If either Phyllis Jordan or Matt Mosk happen to read this, could you please add the Maryland Green Party (www.mdgreens.org) to the sidebar? We have a number of candidates running in the state this year, including Kevin Zeese for US Senate, and Ed Boyd for Governor.

Posted by: MDGreen | August 26, 2006 1:37 PM | Report abuse

Huh? claims that Gansler should be very worried and that my "you're just wrong" isn't a sufficient response to the claim that Doug doesn't have 10 years legal experience in Maryland. I frankly don't care to lay it out in this forum, but if Huh? or some other Perez surrogate really plans to challenge Doug, then the facts will come out. Doug's not worried and has no reason to be.

As for the notion that Doug was behind the Abrams suit, that is sheer paranoia. The assertion is based on the fact that Carmen Shepard, who was JOE CURRAN'S DEPUTY, wrote a letter to her old boss urging him to stay out of the Perez issue and explaining why the merits of the question did not favor Perez. As has been reported, Abrams got the letter through a Public Information Act request and probably cut and pasted the legal discussion into his brief (or so I infer from reading his brief on the Court of Appeals site).

The suggestion that Carmen Shepard was secretly in cahoots with Steve Abrams and is lying to cover it up is too ridiculous for words. It happens that Carmen is probably one of Joe Curran's two or three most trusted advisers: She had been in high-level positions in his office for close to 15 years, and served as his top deputy for 7 years. Everything that is said about Joe's integrity and honesty is equally applicable to Carmen, and that's why he trusts her. One of her first cases after leaving the office was to represent Doug in his court of appeals suit. She likes Doug, but to imagine that she's Doug's operative is ludicrous -- she is as loyal a lieutenant to Joe Curran as he ever had, and Joe doesn't have a dog in this fight. She's not working on Doug's campaign and doesn't even live or vote in Maryland. And the notion that she would want to have anything to do with the likes of Steve Abrams is just laughable to anyone who knows Carmen. As Brian Frosh accurately described her, she is "unfailingly honest" and an "excellent lawyer." So Perez's theory is that one of Joe Curran's closest confidantes is lying to cover up legal work with Steve Abrams. For sale: Brooklyn Bridge!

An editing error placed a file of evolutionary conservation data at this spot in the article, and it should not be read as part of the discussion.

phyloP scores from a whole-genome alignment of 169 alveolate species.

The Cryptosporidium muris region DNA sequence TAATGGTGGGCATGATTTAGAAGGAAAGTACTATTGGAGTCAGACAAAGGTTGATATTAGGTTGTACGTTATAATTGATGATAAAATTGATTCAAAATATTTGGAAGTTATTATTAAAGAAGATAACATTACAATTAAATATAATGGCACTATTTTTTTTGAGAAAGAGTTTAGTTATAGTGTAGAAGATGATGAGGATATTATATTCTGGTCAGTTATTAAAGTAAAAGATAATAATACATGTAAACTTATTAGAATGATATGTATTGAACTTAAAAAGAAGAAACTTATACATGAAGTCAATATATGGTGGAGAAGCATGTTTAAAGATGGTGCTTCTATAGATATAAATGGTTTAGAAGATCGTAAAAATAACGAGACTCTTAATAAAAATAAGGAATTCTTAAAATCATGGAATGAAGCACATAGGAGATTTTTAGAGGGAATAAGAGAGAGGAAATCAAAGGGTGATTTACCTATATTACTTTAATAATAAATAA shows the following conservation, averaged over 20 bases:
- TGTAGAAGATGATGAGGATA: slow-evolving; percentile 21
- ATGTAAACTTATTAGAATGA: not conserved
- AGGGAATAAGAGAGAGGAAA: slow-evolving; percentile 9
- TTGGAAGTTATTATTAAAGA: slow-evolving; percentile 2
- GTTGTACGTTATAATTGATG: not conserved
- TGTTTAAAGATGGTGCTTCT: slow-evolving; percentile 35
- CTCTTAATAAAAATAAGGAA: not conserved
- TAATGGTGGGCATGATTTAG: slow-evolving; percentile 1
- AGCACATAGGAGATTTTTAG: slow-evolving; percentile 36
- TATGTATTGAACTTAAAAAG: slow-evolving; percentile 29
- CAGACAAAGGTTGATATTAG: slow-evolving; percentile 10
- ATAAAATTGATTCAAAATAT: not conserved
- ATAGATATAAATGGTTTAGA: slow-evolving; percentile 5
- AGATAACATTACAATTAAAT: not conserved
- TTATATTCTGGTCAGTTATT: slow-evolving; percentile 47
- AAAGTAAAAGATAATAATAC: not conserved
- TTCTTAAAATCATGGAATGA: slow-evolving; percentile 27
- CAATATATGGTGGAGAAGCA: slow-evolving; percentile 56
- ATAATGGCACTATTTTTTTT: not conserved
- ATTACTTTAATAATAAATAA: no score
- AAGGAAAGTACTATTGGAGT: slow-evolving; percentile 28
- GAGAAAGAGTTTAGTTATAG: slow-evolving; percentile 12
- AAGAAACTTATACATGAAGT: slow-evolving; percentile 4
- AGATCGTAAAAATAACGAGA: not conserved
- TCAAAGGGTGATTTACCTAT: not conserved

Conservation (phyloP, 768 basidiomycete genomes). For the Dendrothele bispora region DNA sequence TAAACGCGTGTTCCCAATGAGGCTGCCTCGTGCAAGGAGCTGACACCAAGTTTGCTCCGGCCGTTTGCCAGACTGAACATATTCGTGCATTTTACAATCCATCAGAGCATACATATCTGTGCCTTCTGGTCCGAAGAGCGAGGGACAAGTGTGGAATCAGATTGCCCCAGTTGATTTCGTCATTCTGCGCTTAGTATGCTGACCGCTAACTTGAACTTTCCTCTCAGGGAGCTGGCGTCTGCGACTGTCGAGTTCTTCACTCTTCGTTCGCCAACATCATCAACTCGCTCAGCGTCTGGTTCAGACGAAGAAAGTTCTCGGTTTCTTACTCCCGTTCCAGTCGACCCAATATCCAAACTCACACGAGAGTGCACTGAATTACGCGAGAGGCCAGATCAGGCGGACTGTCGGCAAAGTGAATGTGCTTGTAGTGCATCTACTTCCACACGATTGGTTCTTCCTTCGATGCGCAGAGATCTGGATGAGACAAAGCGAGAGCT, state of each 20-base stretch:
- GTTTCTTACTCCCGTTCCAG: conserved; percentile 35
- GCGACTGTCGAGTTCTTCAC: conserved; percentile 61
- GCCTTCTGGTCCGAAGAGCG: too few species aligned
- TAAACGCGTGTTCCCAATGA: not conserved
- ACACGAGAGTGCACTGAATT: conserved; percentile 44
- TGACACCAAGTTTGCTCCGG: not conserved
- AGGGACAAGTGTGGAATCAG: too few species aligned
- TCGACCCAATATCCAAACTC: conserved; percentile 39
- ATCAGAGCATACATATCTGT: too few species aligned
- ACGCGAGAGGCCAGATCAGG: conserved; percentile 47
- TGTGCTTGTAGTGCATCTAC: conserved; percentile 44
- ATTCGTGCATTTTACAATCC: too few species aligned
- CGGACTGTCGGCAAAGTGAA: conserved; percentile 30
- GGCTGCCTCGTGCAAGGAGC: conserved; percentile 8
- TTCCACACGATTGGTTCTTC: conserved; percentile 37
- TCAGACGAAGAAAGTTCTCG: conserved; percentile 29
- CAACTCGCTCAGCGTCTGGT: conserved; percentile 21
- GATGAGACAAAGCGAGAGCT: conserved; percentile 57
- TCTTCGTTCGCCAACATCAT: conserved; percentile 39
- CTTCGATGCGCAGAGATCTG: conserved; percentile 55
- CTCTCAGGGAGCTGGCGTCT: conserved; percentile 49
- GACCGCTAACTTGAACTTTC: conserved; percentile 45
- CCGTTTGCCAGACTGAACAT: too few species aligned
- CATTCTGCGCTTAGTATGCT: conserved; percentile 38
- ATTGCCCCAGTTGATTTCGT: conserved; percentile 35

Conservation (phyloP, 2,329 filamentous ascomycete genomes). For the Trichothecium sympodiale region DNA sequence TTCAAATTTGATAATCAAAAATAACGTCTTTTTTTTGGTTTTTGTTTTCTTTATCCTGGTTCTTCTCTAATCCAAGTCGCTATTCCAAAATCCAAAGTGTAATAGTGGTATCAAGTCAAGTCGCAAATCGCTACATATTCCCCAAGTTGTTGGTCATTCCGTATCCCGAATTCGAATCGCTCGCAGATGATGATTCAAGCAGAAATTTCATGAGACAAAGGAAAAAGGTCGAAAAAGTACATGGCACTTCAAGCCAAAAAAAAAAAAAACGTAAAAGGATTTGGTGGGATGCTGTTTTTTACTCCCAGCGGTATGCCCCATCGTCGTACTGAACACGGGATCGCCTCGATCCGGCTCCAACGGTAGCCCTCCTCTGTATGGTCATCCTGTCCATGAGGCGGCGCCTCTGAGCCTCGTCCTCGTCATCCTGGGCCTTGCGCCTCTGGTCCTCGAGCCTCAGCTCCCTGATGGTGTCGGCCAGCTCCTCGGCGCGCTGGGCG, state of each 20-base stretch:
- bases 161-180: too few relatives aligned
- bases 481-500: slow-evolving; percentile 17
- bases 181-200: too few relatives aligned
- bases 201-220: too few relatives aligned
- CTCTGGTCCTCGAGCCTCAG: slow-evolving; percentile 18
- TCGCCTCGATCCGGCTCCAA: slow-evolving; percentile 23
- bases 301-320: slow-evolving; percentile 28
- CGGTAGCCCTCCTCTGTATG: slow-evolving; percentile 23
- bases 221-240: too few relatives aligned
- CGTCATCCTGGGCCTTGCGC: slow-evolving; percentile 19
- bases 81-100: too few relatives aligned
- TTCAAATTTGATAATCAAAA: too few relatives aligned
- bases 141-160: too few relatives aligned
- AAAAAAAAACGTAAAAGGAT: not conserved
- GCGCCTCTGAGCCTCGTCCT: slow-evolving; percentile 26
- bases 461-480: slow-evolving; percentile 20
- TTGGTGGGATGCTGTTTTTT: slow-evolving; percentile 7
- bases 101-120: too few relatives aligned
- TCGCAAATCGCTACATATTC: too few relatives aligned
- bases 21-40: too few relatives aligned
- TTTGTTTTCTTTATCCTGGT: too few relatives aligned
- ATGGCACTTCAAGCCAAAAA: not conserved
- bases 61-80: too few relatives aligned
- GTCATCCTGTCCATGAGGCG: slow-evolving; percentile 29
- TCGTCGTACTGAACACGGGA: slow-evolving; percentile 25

Perez and his minions are going to end up with egg (and worse) all over their face if they orchestrate a challenge to Doug. The lawsuit will fail, it will alienate Joe Curran (whom I also know well), Carmen Shepard, and a lot of the people that Perez presumably wants to believe in his "character." If he wants to lash out with a losing lawsuit against Gansler, it would be political suicide. Whatever, Tom.

Posted by: Gansler Wins | August 26, 2006 2:50 PM | Report abuse

I just reread Huh?'s earlier post and had another laugh at the line "Gansler put Abrams up to the lawsuit." Well, that makes a lot of sense. Steve Abrams certainly is the kind of guy who's willing to be a puppet to advance the fortunes of a Democrat in a Democratic primary. What other possible motivation could Abrams have had? Surely not self-promotion. Surely not animus towards Perez. Surely not being a gadfly know-it-all egomaniac. Nope -- he's a Gansler mole. It all makes sense now!

You people are nuts.

Posted by: Anonymous | August 26, 2006 2:56 PM | Report abuse

If early voting is unconstitutional, because the constitution states voting can occur only on one day how can absentee voting be legal? Whether one votes "early" or by "absentee" wouldn't they have been counted on the prescribed election day?
....just wondering

Posted by: MD voter | August 26, 2006 2:57 PM | Report abuse

PHYLLIS JORDAN TAKE NOTE!!!!!

I'm one of the few Gansler people who reads this blog and has done so since the beginning of the race. Anyone who pays an ounce of attention to this has figured out that the Perez staffers practically cut and paste things from his campaign website onto this and other blogs under pseudonyms, with various degrees of ham-handed efforts at masking who they are.

Let there be no illusions whatsoever:

If a challenge to Gansler comes, it will come straight from Perez. Only he has the authority to approve a challenge or stop it. So let's all watch and see if "MR. INTEGRITY AND CHARACTER" goes into Mob-boss mode and tries to sanction a political whack of Gansler.

We're watching you, Tom . . . .

Posted by: Gansler Wins | August 26, 2006 3:08 PM | Report abuse